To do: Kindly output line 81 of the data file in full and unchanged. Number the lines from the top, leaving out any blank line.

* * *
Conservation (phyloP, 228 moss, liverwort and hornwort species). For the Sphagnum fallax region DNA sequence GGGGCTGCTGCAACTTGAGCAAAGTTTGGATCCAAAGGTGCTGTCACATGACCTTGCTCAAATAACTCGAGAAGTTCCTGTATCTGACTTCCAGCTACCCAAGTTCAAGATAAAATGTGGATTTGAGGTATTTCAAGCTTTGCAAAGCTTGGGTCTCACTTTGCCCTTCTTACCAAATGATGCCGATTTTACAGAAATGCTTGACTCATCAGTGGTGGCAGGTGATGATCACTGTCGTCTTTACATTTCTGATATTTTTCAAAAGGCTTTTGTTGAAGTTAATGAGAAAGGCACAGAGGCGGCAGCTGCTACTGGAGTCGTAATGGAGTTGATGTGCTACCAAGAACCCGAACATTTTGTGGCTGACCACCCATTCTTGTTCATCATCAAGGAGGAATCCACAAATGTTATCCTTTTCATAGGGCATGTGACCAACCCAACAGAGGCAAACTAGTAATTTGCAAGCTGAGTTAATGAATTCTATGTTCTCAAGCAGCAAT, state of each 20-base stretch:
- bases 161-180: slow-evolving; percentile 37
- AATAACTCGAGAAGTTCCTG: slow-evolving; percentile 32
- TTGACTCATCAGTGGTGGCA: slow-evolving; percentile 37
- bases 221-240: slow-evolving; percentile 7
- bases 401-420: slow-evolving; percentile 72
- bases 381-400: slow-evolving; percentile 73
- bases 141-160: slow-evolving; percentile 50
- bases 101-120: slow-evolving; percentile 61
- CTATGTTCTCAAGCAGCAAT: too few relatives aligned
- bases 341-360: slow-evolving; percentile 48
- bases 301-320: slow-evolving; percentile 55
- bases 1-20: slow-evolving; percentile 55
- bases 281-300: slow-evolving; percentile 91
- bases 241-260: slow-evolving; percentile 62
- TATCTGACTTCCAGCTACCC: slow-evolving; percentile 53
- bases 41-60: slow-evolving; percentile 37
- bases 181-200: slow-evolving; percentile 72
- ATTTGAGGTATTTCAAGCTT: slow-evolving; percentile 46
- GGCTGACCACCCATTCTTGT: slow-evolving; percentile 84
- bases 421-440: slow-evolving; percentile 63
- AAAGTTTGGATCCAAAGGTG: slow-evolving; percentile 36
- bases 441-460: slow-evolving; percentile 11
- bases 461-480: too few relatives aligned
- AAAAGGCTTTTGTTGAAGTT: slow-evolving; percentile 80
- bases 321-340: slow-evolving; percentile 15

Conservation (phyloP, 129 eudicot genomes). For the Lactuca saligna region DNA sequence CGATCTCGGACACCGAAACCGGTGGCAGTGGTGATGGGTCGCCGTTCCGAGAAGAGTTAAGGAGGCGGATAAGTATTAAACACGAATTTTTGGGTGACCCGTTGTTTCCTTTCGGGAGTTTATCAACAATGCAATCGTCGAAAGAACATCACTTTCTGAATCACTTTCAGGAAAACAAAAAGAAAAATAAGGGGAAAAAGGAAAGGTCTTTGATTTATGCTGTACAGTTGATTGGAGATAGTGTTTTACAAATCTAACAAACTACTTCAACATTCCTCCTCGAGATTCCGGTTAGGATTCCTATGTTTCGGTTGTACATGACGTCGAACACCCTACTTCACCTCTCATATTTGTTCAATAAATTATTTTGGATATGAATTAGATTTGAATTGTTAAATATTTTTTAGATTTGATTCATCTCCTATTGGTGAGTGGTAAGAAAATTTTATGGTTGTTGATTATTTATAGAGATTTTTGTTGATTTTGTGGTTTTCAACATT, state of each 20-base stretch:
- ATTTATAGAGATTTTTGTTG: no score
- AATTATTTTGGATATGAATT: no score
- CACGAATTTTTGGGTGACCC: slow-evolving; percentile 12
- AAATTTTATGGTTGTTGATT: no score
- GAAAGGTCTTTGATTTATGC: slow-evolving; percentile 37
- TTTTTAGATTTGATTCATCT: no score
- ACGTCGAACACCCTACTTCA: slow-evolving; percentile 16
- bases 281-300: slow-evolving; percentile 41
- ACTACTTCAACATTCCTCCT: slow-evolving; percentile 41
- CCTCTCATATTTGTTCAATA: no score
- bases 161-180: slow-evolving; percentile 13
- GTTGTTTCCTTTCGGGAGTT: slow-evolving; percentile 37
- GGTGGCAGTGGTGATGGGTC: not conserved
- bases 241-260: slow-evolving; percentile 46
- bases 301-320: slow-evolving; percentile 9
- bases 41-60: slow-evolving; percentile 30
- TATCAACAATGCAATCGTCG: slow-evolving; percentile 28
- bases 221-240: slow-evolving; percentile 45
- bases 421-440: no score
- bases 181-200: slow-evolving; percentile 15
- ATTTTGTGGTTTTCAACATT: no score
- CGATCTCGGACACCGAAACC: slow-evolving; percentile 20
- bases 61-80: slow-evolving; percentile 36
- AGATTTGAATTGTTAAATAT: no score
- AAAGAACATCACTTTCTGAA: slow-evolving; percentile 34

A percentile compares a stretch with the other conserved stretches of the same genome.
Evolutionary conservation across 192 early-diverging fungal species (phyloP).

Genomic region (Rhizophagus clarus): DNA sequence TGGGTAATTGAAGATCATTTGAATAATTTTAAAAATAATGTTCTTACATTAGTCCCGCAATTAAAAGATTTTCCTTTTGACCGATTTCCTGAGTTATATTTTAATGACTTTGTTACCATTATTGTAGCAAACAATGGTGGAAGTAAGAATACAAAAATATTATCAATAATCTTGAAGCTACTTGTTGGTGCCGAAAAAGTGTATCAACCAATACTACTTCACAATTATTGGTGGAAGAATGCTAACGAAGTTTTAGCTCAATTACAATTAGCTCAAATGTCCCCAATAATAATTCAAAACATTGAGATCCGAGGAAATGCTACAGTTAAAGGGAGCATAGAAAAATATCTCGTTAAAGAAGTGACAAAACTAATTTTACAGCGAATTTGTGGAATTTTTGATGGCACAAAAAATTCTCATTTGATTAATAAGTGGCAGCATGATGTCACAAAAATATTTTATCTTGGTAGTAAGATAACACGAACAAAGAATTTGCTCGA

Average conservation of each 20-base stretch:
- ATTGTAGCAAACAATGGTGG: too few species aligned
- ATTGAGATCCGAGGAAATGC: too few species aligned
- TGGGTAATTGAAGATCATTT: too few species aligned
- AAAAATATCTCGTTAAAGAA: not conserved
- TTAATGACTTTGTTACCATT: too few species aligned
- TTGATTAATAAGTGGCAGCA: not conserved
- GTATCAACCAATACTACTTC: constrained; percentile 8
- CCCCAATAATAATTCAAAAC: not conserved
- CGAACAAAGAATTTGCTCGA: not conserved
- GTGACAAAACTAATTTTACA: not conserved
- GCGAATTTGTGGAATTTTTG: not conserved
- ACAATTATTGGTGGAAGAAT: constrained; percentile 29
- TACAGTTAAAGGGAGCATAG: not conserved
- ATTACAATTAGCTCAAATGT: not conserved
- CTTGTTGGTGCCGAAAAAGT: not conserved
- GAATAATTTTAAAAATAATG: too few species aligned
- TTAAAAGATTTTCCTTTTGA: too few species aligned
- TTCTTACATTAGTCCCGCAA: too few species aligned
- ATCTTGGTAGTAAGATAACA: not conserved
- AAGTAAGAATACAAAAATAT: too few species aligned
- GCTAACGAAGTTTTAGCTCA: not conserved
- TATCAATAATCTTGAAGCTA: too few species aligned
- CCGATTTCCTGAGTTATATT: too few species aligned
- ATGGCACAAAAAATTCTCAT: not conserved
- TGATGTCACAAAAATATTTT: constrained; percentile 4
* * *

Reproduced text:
- TGATGTCACAAAAATATTTT: constrained; percentile 4